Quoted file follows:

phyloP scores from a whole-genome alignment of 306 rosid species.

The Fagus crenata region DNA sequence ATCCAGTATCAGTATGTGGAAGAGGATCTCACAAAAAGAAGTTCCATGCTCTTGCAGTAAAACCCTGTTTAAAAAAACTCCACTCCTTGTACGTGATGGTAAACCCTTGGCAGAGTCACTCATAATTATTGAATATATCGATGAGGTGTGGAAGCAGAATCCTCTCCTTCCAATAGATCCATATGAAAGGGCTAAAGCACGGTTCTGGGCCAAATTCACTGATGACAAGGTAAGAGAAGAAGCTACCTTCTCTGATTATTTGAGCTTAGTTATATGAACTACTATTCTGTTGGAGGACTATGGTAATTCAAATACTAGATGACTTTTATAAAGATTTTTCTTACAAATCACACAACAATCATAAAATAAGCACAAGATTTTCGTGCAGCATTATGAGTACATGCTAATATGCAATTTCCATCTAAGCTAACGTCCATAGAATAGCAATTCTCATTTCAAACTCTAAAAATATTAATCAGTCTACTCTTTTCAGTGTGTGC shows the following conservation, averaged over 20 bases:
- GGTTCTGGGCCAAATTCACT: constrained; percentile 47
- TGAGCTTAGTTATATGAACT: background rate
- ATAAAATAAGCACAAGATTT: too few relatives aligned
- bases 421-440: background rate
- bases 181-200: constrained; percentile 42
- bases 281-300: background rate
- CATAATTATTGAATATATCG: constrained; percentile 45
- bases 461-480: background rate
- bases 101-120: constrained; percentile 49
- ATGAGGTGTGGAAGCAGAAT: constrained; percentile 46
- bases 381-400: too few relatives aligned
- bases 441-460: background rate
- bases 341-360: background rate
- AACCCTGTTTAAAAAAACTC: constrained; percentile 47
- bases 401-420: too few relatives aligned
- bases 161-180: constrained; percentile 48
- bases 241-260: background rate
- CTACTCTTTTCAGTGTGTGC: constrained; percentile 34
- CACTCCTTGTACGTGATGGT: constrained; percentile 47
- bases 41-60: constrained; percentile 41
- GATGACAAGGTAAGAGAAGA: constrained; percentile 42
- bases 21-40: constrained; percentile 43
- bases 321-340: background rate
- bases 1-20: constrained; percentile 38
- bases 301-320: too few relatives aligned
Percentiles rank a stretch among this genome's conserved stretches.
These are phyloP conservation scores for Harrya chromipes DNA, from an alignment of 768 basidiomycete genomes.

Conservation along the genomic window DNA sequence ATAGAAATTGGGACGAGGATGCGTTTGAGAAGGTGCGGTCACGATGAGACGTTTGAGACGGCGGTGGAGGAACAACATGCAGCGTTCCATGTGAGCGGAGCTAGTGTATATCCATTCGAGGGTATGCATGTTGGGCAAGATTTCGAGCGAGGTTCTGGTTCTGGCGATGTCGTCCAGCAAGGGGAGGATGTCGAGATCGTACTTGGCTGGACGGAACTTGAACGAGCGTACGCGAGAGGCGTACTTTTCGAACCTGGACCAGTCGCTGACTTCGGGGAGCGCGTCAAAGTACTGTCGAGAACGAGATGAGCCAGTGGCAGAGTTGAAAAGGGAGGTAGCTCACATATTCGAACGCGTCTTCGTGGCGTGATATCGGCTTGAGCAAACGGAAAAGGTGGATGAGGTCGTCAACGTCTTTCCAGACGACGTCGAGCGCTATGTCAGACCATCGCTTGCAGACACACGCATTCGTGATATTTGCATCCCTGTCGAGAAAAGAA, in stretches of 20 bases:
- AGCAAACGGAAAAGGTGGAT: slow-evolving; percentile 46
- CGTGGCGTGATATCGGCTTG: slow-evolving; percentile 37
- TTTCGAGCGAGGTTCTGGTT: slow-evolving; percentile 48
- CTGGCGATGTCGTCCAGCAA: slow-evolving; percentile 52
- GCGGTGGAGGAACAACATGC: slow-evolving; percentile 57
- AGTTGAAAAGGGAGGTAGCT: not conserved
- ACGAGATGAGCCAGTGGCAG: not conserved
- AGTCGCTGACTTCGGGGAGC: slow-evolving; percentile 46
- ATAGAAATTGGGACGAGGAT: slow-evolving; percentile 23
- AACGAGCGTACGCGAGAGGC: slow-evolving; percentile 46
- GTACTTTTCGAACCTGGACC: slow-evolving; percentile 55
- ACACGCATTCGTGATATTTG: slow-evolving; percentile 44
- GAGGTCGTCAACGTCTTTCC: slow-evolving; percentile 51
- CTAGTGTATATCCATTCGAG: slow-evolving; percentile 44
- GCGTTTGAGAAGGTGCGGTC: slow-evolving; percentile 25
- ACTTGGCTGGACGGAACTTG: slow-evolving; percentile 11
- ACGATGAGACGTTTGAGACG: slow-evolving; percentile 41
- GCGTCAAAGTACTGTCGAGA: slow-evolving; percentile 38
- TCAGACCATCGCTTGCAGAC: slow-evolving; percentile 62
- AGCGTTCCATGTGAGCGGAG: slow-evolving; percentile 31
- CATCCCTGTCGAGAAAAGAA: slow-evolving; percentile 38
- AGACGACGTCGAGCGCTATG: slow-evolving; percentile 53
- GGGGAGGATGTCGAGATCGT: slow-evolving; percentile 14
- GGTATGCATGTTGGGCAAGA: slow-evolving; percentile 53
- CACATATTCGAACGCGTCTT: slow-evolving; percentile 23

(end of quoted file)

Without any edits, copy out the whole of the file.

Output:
phyloP scores from a whole-genome alignment of 306 rosid species.

The Fagus crenata region DNA sequence ATCCAGTATCAGTATGTGGAAGAGGATCTCACAAAAAGAAGTTCCATGCTCTTGCAGTAAAACCCTGTTTAAAAAAACTCCACTCCTTGTACGTGATGGTAAACCCTTGGCAGAGTCACTCATAATTATTGAATATATCGATGAGGTGTGGAAGCAGAATCCTCTCCTTCCAATAGATCCATATGAAAGGGCTAAAGCACGGTTCTGGGCCAAATTCACTGATGACAAGGTAAGAGAAGAAGCTACCTTCTCTGATTATTTGAGCTTAGTTATATGAACTACTATTCTGTTGGAGGACTATGGTAATTCAAATACTAGATGACTTTTATAAAGATTTTTCTTACAAATCACACAACAATCATAAAATAAGCACAAGATTTTCGTGCAGCATTATGAGTACATGCTAATATGCAATTTCCATCTAAGCTAACGTCCATAGAATAGCAATTCTCATTTCAAACTCTAAAAATATTAATCAGTCTACTCTTTTCAGTGTGTGC shows the following conservation, averaged over 20 bases:
- GGTTCTGGGCCAAATTCACT: constrained; percentile 47
- TGAGCTTAGTTATATGAACT: background rate
- ATAAAATAAGCACAAGATTT: too few relatives aligned
- bases 421-440: background rate
- bases 181-200: constrained; percentile 42
- bases 281-300: background rate
- CATAATTATTGAATATATCG: constrained; percentile 45
- bases 461-480: background rate
- bases 101-120: constrained; percentile 49
- ATGAGGTGTGGAAGCAGAAT: constrained; percentile 46
- bases 381-400: too few relatives aligned
- bases 441-460: background rate
- bases 341-360: background rate
- AACCCTGTTTAAAAAAACTC: constrained; percentile 47
- bases 401-420: too few relatives aligned
- bases 161-180: constrained; percentile 48
- bases 241-260: background rate
- CTACTCTTTTCAGTGTGTGC: constrained; percentile 34
- CACTCCTTGTACGTGATGGT: constrained; percentile 47
- bases 41-60: constrained; percentile 41
- GATGACAAGGTAAGAGAAGA: constrained; percentile 42
- bases 21-40: constrained; percentile 43
- bases 321-340: background rate
- bases 1-20: constrained; percentile 38
- bases 301-320: too few relatives aligned
Percentiles rank a stretch among this genome's conserved stretches.
These are phyloP conservation scores for Harrya chromipes DNA, from an alignment of 768 basidiomycete genomes.

Conservation along the genomic window DNA sequence ATAGAAATTGGGACGAGGATGCGTTTGAGAAGGTGCGGTCACGATGAGACGTTTGAGACGGCGGTGGAGGAACAACATGCAGCGTTCCATGTGAGCGGAGCTAGTGTATATCCATTCGAGGGTATGCATGTTGGGCAAGATTTCGAGCGAGGTTCTGGTTCTGGCGATGTCGTCCAGCAAGGGGAGGATGTCGAGATCGTACTTGGCTGGACGGAACTTGAACGAGCGTACGCGAGAGGCGTACTTTTCGAACCTGGACCAGTCGCTGACTTCGGGGAGCGCGTCAAAGTACTGTCGAGAACGAGATGAGCCAGTGGCAGAGTTGAAAAGGGAGGTAGCTCACATATTCGAACGCGTCTTCGTGGCGTGATATCGGCTTGAGCAAACGGAAAAGGTGGATGAGGTCGTCAACGTCTTTCCAGACGACGTCGAGCGCTATGTCAGACCATCGCTTGCAGACACACGCATTCGTGATATTTGCATCCCTGTCGAGAAAAGAA, in stretches of 20 bases:
- AGCAAACGGAAAAGGTGGAT: slow-evolving; percentile 46
- CGTGGCGTGATATCGGCTTG: slow-evolving; percentile 37
- TTTCGAGCGAGGTTCTGGTT: slow-evolving; percentile 48
- CTGGCGATGTCGTCCAGCAA: slow-evolving; percentile 52
- GCGGTGGAGGAACAACATGC: slow-evolving; percentile 57
- AGTTGAAAAGGGAGGTAGCT: not conserved
- ACGAGATGAGCCAGTGGCAG: not conserved
- AGTCGCTGACTTCGGGGAGC: slow-evolving; percentile 46
- ATAGAAATTGGGACGAGGAT: slow-evolving; percentile 23
- AACGAGCGTACGCGAGAGGC: slow-evolving; percentile 46
- GTACTTTTCGAACCTGGACC: slow-evolving; percentile 55
- ACACGCATTCGTGATATTTG: slow-evolving; percentile 44
- GAGGTCGTCAACGTCTTTCC: slow-evolving; percentile 51
- CTAGTGTATATCCATTCGAG: slow-evolving; percentile 44
- GCGTTTGAGAAGGTGCGGTC: slow-evolving; percentile 25
- ACTTGGCTGGACGGAACTTG: slow-evolving; percentile 11
- ACGATGAGACGTTTGAGACG: slow-evolving; percentile 41
- GCGTCAAAGTACTGTCGAGA: slow-evolving; percentile 38
- TCAGACCATCGCTTGCAGAC: slow-evolving; percentile 62
- AGCGTTCCATGTGAGCGGAG: slow-evolving; percentile 31
- CATCCCTGTCGAGAAAAGAA: slow-evolving; percentile 38
- AGACGACGTCGAGCGCTATG: slow-evolving; percentile 53
- GGGGAGGATGTCGAGATCGT: slow-evolving; percentile 14
- GGTATGCATGTTGGGCAAGA: slow-evolving; percentile 53
- CACATATTCGAACGCGTCTT: slow-evolving; percentile 23